Tribotronics, a new field that involves the coupling of triboelectricity and semiconductors, has attracted great interest in the nanoenergy and nanoelectronics domains. This paper proposes a tribotronic bipolar junction transistor (TBJT) that incorporates a bipolar junction transistor and a triboelectric nanogenerator (TENG) in the single-electrode mode. When the mobile triboelectric layer slides on the device surface for electrification, a bias voltage is created and applied to the emitter junction, and then the base current from the TENG is amplified. Based on the fabricated TBJT, a mechanical frequency monitoring sensor with high sensitivity and excellent stability and a finger-triggered touch switch were developed. This work demonstrated for the first time a tribotronic device with simultaneously controlled voltage and current voltage/current simultaneously controlled tribotronic device, which has promising potential applications in micro/nano-sensors, human-machine interactions, intelligent instrumentation, wearable electronics, and other applications.
In the last few decades, transistor scaling has followed the well-known Moore’s law, resulting in an increase of two times in the transistor density every 2 years1,2, which is approaching the limitations of physical size and power3,4. Therefore, information technology (IT) in the post-Moore’s law period will develop toward new directions including diversification, improved sensors, multifunctionality, and self-powering capacities5,6,7,8,9,10. As one of the basic transistors, the bipolar junction transistor (BJT) still plays an important role in the design of discrete and very-high-frequency circuits and is used as an amplifier or switch because of its high transconductance and output resistance compared to MOSFETs11,12. However, the traditional BJT is modulated by internal electrical signals and lacks the direct interaction mechanism between the external environment and electronics.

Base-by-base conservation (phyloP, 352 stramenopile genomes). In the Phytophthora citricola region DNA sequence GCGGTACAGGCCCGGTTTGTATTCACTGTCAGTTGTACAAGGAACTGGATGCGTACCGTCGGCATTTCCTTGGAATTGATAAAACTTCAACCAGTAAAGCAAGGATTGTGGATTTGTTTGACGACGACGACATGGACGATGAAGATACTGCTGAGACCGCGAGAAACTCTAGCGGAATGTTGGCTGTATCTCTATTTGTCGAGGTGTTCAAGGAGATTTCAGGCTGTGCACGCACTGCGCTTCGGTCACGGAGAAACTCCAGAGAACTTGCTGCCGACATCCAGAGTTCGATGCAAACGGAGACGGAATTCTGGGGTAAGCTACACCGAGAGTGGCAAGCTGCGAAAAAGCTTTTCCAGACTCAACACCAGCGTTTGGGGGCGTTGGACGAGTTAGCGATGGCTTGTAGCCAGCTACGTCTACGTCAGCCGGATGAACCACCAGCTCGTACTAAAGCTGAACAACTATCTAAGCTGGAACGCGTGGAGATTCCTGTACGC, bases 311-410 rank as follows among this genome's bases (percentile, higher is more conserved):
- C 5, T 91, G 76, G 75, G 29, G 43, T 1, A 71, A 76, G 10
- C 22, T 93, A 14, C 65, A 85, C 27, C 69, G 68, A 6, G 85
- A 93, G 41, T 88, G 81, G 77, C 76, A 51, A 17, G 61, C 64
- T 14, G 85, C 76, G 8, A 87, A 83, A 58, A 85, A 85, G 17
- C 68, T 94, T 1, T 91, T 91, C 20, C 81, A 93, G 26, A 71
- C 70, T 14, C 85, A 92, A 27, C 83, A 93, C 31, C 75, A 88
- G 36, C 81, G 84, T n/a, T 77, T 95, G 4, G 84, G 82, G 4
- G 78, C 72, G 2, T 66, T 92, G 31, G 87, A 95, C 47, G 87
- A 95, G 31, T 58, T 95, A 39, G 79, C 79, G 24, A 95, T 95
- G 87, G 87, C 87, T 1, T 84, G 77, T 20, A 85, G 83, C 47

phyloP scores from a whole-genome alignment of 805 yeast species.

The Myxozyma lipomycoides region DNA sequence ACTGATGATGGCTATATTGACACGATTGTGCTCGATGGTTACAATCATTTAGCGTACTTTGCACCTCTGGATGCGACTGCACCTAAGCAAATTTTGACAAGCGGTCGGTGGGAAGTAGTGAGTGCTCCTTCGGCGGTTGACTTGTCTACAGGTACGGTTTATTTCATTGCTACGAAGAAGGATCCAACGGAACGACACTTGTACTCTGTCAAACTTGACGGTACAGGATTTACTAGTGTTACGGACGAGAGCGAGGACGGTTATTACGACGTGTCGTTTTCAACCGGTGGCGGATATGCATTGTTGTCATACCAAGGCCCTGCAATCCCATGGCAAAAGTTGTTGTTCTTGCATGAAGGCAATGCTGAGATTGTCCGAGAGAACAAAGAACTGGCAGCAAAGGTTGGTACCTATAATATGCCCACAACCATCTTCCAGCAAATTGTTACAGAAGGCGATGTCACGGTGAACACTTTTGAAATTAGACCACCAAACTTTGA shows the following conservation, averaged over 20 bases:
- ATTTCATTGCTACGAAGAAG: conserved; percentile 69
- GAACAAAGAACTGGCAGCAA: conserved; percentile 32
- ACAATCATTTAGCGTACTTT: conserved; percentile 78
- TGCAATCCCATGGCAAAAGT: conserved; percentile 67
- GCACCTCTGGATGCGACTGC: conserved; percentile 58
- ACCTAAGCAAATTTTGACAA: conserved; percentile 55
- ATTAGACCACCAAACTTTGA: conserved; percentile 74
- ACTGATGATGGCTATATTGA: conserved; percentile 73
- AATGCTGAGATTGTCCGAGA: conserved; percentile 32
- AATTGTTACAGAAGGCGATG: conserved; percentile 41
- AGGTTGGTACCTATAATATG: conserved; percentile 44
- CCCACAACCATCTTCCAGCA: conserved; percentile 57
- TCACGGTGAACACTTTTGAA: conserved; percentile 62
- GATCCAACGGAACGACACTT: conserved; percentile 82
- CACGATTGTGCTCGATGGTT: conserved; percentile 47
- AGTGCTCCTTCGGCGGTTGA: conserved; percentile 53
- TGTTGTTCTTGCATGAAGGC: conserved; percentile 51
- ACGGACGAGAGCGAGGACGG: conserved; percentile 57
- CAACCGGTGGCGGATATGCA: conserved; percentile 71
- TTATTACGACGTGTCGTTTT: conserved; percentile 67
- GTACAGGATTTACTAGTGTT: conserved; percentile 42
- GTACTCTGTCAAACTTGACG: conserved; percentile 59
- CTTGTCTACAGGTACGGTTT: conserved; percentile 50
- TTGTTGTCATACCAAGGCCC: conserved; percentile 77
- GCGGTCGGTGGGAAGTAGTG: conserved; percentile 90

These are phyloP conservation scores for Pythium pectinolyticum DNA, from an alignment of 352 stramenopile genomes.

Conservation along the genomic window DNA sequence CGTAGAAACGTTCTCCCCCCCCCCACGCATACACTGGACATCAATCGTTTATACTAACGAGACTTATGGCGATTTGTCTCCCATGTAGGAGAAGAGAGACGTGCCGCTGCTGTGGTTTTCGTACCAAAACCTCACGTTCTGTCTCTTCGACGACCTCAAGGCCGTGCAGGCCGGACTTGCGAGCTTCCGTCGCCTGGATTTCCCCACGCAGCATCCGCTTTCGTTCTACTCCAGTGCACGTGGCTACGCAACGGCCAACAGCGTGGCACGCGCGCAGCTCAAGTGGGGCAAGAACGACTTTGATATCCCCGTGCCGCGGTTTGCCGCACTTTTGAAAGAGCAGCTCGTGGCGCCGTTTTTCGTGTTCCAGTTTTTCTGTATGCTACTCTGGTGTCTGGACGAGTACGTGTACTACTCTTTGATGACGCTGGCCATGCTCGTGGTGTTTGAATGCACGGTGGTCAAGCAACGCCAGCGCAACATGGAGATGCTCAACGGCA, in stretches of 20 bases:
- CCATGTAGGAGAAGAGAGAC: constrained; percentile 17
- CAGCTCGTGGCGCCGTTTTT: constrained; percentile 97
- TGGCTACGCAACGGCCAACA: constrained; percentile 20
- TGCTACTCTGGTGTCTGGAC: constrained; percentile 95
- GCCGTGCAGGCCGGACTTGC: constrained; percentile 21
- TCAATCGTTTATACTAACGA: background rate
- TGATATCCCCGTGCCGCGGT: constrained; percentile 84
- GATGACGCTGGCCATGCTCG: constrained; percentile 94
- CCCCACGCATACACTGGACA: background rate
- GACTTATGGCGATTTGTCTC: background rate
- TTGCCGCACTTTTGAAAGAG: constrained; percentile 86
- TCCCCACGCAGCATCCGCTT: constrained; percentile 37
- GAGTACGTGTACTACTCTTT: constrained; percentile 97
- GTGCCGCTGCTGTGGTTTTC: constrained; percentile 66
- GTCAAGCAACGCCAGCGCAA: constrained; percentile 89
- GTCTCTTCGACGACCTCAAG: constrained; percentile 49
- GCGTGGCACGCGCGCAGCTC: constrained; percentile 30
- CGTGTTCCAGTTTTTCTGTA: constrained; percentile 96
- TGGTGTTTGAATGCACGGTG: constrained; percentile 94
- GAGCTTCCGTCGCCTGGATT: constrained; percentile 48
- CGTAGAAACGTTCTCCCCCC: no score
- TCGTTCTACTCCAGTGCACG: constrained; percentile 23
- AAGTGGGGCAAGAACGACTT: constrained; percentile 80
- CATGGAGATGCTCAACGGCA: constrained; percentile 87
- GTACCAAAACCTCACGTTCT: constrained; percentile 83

Recently, the invention of a triboelectric nanogenerator (TENG) has successfully provided an effective approach to convert ambient mechanical energy into electricity13. The working principle of the TENG is based on contact electrification and electrostatic induction, which have been widely used in micro/nano-energy14,15,16,17, self-powered systems18,19,20,21,22,23,24,25,26, and blue energy27,28,29. Furthermore, by coupling the triboelectricity with semiconductors, a new field of tribotronics has been proposed30,31,32, which concerns research regarding the interaction between triboelectricity and semiconductors33 using triboelectric potential controlling electrical transport and transformation in semiconductors for information sensing and active control34,35,36. To date, various tribotronic devices have been developed including contact-gated LEDs37, touch memory38, adjustable phototransistors39,40, sensing arrays41, tribotronic tuning diodes42, and flexible organic tribotronic transistor43. All these applications demonstrate the potential of tribotronics in active interaction electronics, offering a prospective strategy to design smart sensors with the advantages of low cost, simple mechanism, and excellent sensitivity.